Can You Make Money In Stocks On Leap Day? (DIA)

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2012 is a Leap Year and that means one more potential trading day with February 29 on the calendar.  Stock market statisticians often try to look for patterns in anything, so 24/7 Wall St. wanted to know one question: What happens statistically to the stock market on Leap Day? 

To keep things consistent, we evaluated the trading day after February 28 of each year and we looked simply at the price change on the Dow Jones Industrial Average on February 29 or the following day if February 29 took place on a weekend.  We evaluated each Leap Year going all the way back to 1960 to get 13 different Leap Year comparisons.  Of these 13 cycles, only 2 of the trading days had a price change of more than 2% (2008 and 1988) and only one more Leap Day (1980) had a price change of 1%.

The two big standouts were in 2008 and in 1988, and both seem easy enough to explain fundamentally.  In the weeks before Leap Day of 2008, the DJIA had fallen from 14,000 in late 2007 to about 12,000 by early 2008.  The recession was just gathering steam and ultimately the market was almost cut in half yet again over the following 11 months.  If you think back to 1988, the market was just recovering from Black Monday in October 1987 when the DJIA fell 507 points or 22.6% in a single trading day.

What is interesting is that there really appears to be a lack of volatility outside of the two ‘exceptional Leap Years’ going all the way back to 1960.  The correlation through time back to 1960 is that 5 of the 13 trading sessions in Leap Years ended up as losing days on Leap Day or the day after the Feb. 28 trading day.  That translates to a 61.5% chance that the DJIA would be up on the Leap Day trading.  If you took only the trailing ten Leap Years, there is a 70% chance that the DJIA would close higher.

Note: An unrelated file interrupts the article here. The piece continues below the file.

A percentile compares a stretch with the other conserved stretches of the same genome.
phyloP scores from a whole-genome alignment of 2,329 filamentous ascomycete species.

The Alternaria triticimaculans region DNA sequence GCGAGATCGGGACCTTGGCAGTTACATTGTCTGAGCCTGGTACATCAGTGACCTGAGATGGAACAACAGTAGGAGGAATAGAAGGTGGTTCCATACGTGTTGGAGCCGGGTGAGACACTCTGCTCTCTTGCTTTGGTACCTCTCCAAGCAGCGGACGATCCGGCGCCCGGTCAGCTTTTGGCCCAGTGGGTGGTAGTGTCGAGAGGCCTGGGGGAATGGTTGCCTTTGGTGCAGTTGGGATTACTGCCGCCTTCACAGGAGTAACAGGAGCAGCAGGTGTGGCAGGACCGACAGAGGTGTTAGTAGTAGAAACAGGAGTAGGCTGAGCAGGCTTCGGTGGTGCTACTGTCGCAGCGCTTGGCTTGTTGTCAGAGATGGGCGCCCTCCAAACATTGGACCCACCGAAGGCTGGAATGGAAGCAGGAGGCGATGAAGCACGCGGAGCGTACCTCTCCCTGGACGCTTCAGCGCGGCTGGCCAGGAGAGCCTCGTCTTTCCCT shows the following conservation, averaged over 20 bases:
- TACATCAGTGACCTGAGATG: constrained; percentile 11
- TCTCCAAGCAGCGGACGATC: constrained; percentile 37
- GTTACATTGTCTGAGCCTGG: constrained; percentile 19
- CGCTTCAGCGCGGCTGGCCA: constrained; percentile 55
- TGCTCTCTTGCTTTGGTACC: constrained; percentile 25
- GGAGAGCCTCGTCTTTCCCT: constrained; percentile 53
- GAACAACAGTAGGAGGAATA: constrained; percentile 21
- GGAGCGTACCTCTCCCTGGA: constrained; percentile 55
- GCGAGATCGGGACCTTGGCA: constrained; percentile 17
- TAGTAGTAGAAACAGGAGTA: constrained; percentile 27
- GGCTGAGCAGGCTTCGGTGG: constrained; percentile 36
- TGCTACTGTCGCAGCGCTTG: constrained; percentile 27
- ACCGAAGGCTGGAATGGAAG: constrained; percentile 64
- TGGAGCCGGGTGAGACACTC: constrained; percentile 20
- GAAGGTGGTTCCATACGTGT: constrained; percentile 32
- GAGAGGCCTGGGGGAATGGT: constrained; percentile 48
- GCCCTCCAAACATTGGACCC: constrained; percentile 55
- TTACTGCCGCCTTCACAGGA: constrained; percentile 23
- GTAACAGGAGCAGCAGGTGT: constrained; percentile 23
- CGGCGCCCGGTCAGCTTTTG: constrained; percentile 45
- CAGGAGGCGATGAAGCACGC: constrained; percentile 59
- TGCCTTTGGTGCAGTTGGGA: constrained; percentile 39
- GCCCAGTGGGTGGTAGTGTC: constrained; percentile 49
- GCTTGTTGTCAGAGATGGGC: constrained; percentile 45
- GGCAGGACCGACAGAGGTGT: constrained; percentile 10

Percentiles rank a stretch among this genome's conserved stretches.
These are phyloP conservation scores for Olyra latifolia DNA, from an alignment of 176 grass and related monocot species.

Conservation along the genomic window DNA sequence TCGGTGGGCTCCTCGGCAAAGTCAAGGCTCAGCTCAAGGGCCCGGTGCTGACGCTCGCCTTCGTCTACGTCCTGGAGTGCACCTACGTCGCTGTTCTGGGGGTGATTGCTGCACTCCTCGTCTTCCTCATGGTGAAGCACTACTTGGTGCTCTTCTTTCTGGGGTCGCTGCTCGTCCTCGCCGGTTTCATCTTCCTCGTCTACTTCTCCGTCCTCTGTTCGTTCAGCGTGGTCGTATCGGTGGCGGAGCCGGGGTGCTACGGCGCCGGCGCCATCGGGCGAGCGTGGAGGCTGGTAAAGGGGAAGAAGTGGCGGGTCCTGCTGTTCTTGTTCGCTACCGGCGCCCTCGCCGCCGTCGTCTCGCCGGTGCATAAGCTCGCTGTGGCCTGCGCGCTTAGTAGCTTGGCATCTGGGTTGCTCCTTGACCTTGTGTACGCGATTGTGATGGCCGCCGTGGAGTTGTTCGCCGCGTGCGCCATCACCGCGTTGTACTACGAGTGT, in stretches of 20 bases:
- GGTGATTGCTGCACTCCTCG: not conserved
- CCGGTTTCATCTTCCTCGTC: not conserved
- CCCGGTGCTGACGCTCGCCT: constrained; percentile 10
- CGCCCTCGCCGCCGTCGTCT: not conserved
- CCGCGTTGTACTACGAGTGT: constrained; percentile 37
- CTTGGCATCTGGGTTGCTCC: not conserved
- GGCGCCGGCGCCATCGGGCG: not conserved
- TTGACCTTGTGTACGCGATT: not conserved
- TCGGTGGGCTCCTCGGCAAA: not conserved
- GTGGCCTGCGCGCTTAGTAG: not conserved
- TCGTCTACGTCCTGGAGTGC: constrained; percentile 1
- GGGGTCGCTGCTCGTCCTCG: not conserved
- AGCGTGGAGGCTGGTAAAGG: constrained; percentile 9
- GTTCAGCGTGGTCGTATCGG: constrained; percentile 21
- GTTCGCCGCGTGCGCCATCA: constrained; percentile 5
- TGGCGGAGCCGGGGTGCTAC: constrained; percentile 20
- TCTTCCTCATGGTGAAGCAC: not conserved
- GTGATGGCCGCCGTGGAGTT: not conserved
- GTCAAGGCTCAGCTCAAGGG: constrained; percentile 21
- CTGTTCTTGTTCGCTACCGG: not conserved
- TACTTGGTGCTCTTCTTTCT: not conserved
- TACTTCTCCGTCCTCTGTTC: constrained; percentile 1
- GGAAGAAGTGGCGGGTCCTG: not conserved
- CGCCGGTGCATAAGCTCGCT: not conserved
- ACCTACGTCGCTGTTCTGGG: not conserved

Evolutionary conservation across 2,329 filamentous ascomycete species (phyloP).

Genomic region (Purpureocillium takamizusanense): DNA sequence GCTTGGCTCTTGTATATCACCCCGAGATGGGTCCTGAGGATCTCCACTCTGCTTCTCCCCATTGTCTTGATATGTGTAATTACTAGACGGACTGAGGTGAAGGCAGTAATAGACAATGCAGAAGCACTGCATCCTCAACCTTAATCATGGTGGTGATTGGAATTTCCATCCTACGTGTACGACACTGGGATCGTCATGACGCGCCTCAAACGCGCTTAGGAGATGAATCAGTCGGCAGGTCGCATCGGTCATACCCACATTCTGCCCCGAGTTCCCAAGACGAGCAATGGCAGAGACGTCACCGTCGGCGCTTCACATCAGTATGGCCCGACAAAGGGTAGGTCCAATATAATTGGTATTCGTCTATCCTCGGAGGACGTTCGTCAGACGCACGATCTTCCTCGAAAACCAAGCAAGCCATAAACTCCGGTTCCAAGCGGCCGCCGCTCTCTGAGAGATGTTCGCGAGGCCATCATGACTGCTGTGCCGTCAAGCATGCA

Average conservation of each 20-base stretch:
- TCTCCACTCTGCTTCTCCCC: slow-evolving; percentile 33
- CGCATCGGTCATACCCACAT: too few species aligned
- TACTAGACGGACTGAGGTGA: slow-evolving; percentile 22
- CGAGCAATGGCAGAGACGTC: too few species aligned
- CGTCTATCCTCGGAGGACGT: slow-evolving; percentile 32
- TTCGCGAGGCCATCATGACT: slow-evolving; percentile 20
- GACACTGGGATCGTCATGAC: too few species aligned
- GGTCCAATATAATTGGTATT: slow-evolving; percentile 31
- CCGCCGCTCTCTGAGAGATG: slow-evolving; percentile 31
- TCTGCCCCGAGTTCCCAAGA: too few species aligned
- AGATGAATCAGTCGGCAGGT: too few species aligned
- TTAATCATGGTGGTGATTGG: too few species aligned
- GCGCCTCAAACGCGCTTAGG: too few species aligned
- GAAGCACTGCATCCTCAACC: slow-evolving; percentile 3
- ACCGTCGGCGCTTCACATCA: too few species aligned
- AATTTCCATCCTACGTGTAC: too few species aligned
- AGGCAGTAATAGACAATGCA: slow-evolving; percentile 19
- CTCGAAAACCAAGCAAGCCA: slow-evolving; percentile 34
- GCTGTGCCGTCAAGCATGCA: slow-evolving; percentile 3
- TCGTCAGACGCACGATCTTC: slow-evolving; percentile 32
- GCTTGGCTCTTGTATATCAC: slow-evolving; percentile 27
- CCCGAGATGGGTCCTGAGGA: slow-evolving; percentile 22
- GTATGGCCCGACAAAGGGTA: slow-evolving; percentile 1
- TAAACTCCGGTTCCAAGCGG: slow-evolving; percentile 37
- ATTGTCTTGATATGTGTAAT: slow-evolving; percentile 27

After tallying up every Leap Year and not excluding the outlier years, the average comes to a gain of only 0.19% on Leap Day.  One other consistency for the DJIA on Leap Day is that going back to 1960 there have not been two Leap Day losses in a row.  Does that assure a small gain for investors who buy the SPDR Dow Jones Industrial Average (NYSE: DIA) on February 29, 2012 if they bought at the close of February 28, 2012? If it does, the move is likely too small to merit much of a statistical bet when you consider commissions.

Here are the trading days accounting for the Leap Days going back to 1960 and it shows the closing prices and the gain or loss on each:

Feb 29, 2008.. 12,266.39 for a loss of -2.50%
Feb 28, 2008.. 12,582.18

Mar 01, 2004.. 10,678.14 for a gain of 0.89%
Feb 27, 2004.. 10,583.92

Feb 29, 2000.. 10,128.31 for a gain of 0.89%
Feb 28, 2000.. 10,038.65

Feb 29, 1996.. 5,485.62 for a loss of -0.37%
Feb 28, 1996.. 5,506.21

Mar 02, 1992.. 3,275.27 for a gain of 0.23%
Feb 28, 1992.. 3,267.67

Feb 29, 1988.. 2,071.62 for a gain of 2.39%
Feb 26, 1988.. 2,023.21

Feb 29, 1984.. 1,154.63 for a loss of -0.21%
Feb 28, 1984.. 1,157.14

Feb 29, 1980.. 863.14 for a gain of 1.01%
Feb 28, 1980.. 854.44

Mar 01, 1976.. 975.36 for a gain of 0.28%
Feb 27, 1976.. 972.61

Feb 29, 1972.. 928.13 for a gain of 0.41%
Feb 28, 1972.. 924.29

Feb 29, 1968.. 840.50 for a loss of -0.49%
Feb 28, 1968.. 844.72

Mar 02, 1964.. 802.75 for a 0.32% gain
Feb 28, 1964.. 800.14

Feb 29, 1960.. 630.12 for a loss of -0.29%
Feb 26, 1960.. 632.00

JON C. OGG

DJIA closing prices from Yahoo! Finance.

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